"Previously, Fieri revealed the origin of the name — he jokingly called a fellow chef a 'jackass' while preparing this sauce, and a lightbulb went off in his head, which also resembles a lightbulb."
They also called him "the Spiky One" and referred to the now infamous Donkey Sauce as "tangy ooze." Bless you, Greg Morabito.
That Little Coffee Shack on Broadway is Changing Hands Again
The latest iteration will be Kosmic Koffee, from one of the partners in Anslinger Capital, a cannabis venture capital firm, reports CHS blog. He'll be offering fresh eggs from a farm he also owns (lol rich white guys in weed), under the brand "Just Got Laid."
Lorena's Kitchen Comes to Georgetown
There's a new Mexican spot in Georgetown in the weird little former art installation that borders the Bar Ciudad courtyard. It's called Lorena's Kitchen. Tamales and tacos are $2.50, tostadas are $4, quesadillas are $7, burritos are $8, and it looks like the type of tiny and unassuming place that churns out mind-blowingly good Mexican food. Not sure if it's associated at all with the Ciudad operation, as I just discovered it while getting my usual pre-commute drip coffee at All City and snapped a photo. I promise to report back if it's as fire as it looks.
There's Also a New Mexican Joint Headed to North Capitol Hill
D'La Santa will take over the former Skelly and the Bean space. Their Facebook page is chock full of appealing Mexican food porn, so perhaps they'll finally find success where so many others have failed. Here's hoping!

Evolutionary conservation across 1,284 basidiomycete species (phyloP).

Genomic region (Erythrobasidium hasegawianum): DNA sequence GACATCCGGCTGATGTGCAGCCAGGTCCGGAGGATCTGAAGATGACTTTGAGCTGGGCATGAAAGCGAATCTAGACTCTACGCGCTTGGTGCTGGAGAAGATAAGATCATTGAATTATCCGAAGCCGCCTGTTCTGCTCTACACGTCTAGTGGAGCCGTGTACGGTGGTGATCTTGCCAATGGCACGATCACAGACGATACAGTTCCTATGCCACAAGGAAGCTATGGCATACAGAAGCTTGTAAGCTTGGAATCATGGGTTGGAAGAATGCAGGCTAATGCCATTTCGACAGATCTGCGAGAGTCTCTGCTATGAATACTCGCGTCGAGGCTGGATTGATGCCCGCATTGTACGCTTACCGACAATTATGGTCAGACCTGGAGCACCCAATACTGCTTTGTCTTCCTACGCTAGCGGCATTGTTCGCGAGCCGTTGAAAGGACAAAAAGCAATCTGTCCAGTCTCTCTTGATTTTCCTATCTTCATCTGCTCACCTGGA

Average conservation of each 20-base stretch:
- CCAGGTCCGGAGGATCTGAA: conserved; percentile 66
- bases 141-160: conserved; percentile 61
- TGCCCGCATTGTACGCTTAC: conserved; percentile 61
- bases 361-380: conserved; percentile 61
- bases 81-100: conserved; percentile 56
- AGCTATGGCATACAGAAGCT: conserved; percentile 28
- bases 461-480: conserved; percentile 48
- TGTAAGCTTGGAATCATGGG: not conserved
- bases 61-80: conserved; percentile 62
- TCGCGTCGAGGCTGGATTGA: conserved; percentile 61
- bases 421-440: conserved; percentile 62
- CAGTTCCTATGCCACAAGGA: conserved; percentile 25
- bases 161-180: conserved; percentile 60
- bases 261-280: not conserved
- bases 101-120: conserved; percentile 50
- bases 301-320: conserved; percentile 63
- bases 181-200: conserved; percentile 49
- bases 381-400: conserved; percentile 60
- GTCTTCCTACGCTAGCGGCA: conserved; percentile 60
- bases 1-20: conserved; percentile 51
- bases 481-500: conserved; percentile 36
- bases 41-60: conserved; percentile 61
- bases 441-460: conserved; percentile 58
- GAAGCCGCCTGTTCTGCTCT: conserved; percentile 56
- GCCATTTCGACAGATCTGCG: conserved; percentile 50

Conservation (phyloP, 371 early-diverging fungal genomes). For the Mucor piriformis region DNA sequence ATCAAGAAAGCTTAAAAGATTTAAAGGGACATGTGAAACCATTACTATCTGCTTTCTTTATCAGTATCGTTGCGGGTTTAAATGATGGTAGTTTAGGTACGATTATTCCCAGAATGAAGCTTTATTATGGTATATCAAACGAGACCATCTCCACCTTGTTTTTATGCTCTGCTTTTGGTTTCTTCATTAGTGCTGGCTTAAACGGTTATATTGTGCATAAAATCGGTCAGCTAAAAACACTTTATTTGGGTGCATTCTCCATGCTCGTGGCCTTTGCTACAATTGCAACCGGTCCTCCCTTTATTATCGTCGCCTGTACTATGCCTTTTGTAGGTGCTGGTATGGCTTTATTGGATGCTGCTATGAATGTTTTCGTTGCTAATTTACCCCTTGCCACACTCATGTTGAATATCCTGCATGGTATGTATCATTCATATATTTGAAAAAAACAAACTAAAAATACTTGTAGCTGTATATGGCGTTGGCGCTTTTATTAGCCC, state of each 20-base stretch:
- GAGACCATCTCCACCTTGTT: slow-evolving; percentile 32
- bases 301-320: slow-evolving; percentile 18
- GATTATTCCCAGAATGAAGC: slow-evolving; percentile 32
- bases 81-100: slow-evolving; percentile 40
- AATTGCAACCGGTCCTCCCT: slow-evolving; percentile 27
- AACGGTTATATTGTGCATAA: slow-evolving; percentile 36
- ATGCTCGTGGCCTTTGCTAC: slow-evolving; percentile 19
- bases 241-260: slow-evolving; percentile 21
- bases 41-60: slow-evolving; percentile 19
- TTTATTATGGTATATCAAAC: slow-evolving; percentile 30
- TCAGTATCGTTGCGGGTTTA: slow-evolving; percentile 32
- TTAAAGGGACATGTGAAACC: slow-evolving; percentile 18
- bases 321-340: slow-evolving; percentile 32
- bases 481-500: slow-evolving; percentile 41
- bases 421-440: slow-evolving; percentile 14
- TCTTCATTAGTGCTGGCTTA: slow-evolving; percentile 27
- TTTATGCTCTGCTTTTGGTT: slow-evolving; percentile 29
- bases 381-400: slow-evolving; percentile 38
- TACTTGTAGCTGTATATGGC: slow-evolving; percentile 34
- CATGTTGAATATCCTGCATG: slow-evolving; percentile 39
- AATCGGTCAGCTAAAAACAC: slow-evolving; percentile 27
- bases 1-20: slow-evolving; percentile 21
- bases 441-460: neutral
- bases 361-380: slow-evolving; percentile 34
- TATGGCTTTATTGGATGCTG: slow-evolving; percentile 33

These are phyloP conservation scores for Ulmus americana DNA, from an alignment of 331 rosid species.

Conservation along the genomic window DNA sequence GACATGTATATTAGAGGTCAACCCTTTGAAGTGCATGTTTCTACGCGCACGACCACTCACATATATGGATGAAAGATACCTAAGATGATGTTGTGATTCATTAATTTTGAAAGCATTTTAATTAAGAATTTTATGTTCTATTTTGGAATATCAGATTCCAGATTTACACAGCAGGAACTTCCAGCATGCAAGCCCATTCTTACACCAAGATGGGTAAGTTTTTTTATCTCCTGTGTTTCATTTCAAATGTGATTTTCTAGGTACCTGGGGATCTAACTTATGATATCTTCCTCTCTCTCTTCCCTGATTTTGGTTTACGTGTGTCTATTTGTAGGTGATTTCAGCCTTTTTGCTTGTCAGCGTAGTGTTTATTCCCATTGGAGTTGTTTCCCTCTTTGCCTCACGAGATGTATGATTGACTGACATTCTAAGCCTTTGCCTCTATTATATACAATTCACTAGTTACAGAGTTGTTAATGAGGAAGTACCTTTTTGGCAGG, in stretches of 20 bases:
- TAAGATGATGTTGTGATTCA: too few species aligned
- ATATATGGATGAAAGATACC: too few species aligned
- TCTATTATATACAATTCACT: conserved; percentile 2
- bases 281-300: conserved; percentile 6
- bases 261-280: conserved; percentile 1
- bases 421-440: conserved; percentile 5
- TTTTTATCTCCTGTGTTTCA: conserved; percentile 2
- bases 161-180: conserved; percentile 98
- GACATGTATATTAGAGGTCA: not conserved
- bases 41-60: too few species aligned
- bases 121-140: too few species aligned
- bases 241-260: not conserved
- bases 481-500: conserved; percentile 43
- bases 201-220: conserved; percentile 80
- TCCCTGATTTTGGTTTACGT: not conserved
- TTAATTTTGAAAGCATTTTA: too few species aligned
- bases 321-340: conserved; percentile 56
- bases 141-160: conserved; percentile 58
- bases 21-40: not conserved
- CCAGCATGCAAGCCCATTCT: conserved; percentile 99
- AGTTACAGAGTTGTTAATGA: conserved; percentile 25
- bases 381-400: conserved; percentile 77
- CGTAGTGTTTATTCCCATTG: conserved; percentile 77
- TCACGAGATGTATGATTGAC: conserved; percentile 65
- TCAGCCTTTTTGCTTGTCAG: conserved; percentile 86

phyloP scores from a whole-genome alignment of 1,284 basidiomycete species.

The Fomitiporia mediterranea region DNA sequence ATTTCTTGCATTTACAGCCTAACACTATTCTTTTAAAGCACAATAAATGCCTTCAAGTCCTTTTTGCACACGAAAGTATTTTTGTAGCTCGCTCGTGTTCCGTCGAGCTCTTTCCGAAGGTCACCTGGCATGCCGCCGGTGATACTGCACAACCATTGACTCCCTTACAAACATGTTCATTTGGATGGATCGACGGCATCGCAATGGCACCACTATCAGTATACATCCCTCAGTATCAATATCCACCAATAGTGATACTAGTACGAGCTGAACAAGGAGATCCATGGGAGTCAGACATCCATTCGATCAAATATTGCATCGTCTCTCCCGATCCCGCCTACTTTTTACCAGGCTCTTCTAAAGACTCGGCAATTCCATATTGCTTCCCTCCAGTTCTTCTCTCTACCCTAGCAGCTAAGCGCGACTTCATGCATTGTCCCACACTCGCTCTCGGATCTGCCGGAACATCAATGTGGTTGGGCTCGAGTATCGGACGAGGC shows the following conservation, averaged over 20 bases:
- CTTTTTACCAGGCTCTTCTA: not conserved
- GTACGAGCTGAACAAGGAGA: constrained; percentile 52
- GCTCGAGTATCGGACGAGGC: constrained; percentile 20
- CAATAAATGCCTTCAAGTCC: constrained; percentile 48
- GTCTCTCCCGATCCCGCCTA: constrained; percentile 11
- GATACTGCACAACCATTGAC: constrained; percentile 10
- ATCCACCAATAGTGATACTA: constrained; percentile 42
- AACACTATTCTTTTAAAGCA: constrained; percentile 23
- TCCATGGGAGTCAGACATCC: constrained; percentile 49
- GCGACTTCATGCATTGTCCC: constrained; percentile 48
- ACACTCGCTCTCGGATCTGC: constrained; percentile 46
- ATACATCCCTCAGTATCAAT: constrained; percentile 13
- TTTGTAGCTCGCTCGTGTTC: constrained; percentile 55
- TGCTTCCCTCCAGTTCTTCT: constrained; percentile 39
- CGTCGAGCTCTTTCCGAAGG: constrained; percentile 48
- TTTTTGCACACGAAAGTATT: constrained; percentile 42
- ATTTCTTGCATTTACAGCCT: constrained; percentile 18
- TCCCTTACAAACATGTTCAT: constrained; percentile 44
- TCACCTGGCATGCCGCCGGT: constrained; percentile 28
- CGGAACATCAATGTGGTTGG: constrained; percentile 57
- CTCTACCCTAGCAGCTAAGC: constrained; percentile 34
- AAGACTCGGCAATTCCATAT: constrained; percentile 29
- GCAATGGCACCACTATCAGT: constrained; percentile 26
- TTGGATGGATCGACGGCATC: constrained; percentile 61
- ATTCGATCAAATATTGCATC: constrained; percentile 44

ICE Raid Causes 30 Employees in Baltimore to Quit Overnight
The U.S. Department of Homeland Security's Immigration and Customs Enforcement division requested paperwork for all employees of popular Baltimore restaurant The Boathouse, which caused at least 30 to bow out, Eater reports. The owners, in a explanatory letter to customers, called it exactly like it is:
"Based on our Government’s current practice of targeting the Hispanic Community, properly documented and potentially less than properly documented are all fearful of being separated from their families, many with small children. Many went home to pack up and leave. This was a sad, emotional, tragic event. It has been confirmed that The BoatHouse’s policies and records are in compliance."
It hasn't happened here, although there were wild rumors of ICE raiding restaurants in SoDo and Georgetown flying around Facebook last month. But this is chilling proof that they're not above marching into the kitchen and rounding people up. Scary shit.